SOP Preceptors Provide the Guidance Students Need to Succeed

Top-notch preceptor sites and services allow the School of Pharmacy’s Experiential Learning Program to provide high quality learning experiences for students.

SOP Preceptors Provide the Guidance Students Need to Succeed

By Sean Cooper
March 5, 2014

Experiential learning, which provides education through direct practice outside the classroom, accounts for more than 30 percent of the Doctor of Pharmacy (PharmD) curriculum at the University of Maryland School of Pharmacy. By providing students with hands-on experience in pharmacy practice at a wide range of practice sites in the state of Maryland and beyond, the School’s Experiential Learning Program (ELP) strives to develop each student pharmacist’s professional judgment and the skills needed to meet the responsibilities of a practicing pharmacist.

“The ELP introduces student pharmacists to the pharmacy profession and sets the stage for the integration of classroom and skill-based learning expectations,” says Toyin Tofade, PharmD, MS, BCPS, CPCC, assistant dean of experiential learning at the School of Pharmacy. “Students work alongside practicing pharmacists to learn critical skills such as how to write care plans, conduct patient interviews, answer drug information questions, and detect adverse drug reactions. As graduates transition to practice, they emerge as lifelong learners prepared to advance the pharmacy profession to meet the current and future health care needs of society.”

Offering practical rotations in community, hospital, institutional, long-term care, and other pharmacy-related settings, ELP requires that each student pharmacist complete at least 1,760 hours of rotations during their four years of study.

“During their first year at the School, students participate in one-week community and institutional introductory pharmacy practice experience (IPPE) rotations designed to facilitate their initial interactions with pharmacy practice,” says Tofade. “These brief rotations allow first-year student pharmacists to become accustomed to applying what they have learned in the classroom in the field.”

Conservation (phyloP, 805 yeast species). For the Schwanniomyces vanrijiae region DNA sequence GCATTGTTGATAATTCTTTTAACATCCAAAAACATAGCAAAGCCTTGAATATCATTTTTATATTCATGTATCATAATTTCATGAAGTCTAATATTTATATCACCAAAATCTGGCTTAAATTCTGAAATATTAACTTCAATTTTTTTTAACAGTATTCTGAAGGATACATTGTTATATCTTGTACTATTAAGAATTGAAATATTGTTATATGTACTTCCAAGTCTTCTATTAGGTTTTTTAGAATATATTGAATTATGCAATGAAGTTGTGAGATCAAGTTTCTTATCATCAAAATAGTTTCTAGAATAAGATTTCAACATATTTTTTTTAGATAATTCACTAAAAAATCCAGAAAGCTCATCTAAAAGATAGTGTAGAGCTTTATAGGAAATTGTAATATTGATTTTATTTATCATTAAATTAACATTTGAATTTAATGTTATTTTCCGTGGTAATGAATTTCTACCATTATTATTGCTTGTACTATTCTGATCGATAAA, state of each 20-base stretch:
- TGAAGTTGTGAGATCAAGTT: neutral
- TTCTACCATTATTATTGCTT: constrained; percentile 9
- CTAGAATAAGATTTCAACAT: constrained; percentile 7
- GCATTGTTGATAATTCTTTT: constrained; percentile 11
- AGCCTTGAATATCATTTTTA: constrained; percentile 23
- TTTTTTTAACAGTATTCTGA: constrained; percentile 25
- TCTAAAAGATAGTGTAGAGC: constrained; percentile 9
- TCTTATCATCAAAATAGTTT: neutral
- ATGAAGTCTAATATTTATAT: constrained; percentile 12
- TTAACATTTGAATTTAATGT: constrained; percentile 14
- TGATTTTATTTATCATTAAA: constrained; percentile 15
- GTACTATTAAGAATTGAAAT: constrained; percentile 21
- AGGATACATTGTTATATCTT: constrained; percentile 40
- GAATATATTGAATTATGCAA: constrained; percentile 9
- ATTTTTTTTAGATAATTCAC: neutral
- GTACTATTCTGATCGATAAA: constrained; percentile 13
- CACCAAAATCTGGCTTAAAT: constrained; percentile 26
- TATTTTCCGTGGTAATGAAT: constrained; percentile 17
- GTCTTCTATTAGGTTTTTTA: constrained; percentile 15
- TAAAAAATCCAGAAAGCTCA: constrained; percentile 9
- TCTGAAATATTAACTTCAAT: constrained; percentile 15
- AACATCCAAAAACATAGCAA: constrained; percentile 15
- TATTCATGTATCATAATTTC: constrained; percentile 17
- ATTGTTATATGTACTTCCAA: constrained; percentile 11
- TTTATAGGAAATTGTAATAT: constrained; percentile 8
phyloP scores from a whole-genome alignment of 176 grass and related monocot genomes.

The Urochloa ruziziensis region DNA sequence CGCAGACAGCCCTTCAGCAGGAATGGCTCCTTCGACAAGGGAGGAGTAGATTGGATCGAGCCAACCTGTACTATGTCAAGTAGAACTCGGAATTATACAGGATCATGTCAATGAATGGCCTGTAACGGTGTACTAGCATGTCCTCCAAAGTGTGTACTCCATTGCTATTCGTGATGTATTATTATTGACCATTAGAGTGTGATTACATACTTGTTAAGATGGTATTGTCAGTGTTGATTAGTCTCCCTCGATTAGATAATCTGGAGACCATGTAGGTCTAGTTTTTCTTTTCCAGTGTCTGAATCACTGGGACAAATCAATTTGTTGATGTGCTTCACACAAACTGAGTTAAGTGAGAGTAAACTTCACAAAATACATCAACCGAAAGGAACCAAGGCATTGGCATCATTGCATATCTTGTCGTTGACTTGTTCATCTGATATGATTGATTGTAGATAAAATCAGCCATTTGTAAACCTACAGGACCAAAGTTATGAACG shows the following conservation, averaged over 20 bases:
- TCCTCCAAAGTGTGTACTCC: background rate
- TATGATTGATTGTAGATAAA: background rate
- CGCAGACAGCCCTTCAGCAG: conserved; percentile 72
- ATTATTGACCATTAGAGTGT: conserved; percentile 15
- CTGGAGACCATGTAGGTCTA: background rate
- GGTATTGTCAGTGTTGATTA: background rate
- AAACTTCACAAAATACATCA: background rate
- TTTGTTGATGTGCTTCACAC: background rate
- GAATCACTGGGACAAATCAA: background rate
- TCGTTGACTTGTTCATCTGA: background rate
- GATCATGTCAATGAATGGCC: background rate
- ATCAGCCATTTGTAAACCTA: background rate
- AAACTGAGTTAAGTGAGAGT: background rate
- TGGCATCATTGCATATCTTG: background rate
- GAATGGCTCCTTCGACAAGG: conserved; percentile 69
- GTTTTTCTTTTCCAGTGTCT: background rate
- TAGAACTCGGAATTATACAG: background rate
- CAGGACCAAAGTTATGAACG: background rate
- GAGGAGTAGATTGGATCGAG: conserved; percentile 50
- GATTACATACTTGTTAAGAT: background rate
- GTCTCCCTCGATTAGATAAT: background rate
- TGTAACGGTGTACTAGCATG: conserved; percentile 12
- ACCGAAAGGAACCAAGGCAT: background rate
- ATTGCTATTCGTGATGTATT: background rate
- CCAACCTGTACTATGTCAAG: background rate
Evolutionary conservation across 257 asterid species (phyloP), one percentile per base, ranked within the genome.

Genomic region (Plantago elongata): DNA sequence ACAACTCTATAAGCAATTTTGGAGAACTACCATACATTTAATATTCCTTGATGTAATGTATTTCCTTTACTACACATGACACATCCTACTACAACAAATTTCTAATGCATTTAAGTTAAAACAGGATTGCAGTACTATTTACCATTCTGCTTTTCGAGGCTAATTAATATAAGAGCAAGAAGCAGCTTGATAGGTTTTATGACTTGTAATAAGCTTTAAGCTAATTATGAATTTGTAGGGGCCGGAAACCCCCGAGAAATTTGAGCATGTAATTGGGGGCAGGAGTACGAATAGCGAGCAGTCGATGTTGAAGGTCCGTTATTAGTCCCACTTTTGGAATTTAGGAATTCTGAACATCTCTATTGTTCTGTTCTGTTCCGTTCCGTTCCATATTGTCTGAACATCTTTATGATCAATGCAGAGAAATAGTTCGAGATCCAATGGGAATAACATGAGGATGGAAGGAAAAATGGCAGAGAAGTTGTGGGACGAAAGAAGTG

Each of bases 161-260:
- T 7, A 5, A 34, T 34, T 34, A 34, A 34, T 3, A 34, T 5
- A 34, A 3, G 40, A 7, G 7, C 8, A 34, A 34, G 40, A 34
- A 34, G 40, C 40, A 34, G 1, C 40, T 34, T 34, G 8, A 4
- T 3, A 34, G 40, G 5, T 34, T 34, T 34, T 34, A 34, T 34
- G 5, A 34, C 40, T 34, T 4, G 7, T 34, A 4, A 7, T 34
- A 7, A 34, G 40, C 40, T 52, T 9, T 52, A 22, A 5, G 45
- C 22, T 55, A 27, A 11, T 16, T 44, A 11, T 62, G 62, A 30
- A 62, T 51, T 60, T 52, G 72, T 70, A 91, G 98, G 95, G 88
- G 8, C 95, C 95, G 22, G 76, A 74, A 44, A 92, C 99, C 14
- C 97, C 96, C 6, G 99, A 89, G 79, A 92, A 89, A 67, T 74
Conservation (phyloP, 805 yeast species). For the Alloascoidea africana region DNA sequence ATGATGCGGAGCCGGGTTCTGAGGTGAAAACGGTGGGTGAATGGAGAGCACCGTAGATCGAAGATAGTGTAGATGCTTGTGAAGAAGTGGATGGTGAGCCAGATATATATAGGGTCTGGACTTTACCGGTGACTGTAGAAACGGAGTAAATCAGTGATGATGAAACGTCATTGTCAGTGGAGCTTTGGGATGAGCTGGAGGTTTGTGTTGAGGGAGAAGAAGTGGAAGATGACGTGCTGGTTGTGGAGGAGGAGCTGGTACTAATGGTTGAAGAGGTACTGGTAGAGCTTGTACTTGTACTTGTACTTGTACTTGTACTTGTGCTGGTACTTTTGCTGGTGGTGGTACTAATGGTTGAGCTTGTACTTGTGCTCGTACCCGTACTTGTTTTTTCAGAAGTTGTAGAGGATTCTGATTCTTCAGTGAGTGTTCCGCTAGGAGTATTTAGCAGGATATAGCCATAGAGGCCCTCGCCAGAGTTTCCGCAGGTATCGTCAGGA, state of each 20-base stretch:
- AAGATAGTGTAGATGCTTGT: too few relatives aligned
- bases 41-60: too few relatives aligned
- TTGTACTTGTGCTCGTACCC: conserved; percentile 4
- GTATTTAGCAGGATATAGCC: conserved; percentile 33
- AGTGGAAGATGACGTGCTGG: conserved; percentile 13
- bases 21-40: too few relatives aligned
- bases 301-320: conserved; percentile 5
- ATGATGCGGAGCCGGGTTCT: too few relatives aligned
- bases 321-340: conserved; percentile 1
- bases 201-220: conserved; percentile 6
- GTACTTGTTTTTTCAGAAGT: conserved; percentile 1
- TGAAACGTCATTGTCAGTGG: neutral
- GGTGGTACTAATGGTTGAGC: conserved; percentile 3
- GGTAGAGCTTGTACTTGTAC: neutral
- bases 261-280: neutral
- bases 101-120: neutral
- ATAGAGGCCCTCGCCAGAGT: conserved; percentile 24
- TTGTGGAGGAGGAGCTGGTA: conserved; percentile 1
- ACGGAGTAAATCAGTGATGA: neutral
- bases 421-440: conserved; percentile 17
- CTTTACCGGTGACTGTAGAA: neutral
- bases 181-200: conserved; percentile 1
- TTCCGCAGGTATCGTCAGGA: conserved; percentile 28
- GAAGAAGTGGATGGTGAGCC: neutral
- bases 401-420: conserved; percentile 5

Following the completion of IPPEs, Tofade notes, rotations become more extensive, with students spending their fourth year in the program off-campus completing advanced pharmacy practice experience (APPE) rotations in community, institutional, and ambulatory care settings.

One of the key factors in the program’s success is the valuable learning experiences provided by its preceptors — full-time, part-time, or volunteer pharmacy practitioners who serve as affiliate faculty for the School and oversee students during their introductory and advanced pharmacy practice experiences.

“As role model practitioners and effective teachers, preceptors encourage self-directed learning by providing constructive feedback to students,” says Tofade. “They help transform student pharmacists into pharmacy practitioners by giving them real world experience in the profession and facilitating skillful interactions with patients. They give back to the School by helping to develop the next generation of pharmacy leaders and practitioners.”

However, students are not the only group who benefit.

“A good student placed in the right environment can also be of great service to a preceptor’s practice site.” says Tofade. “The extra assistance provided by the student creates a much less stressful work environment. In addition, preceptors can preview potential future employees for their sites, working with these students for either one week or three weeks and determining who might be a good fit for their team.”

“I have served as a preceptor for students from the School of Pharmacy in both ambulatory care and internal medicine for several years,” says Brian Grover, PharmD, BCPS, clinical pharmacy specialist at the University of Maryland Medical Center and director of the School’s PGY-1 Pharmacy Practice Residency Program in hospital care. “Having an opportunity to work with students on rotation has been a great experience, and seeing them transition from the classroom to clinical situations has been one of the most rewarding parts of my job. I enjoy the opportunity to participate in their training and help them to gain experience and confidence in caring for patients and making decisions to help improve patients’ health.”

ELP is always looking for pharmacists who enjoy teaching, seek to give back to their profession, and desire to share their expertise by serving as preceptors for students at the School of Pharmacy. If you are interested in becoming a preceptor, please complete the application form available on our website and submit it with a copy of your current resume and pharmacist’s license. You can also contact ELP for more information at

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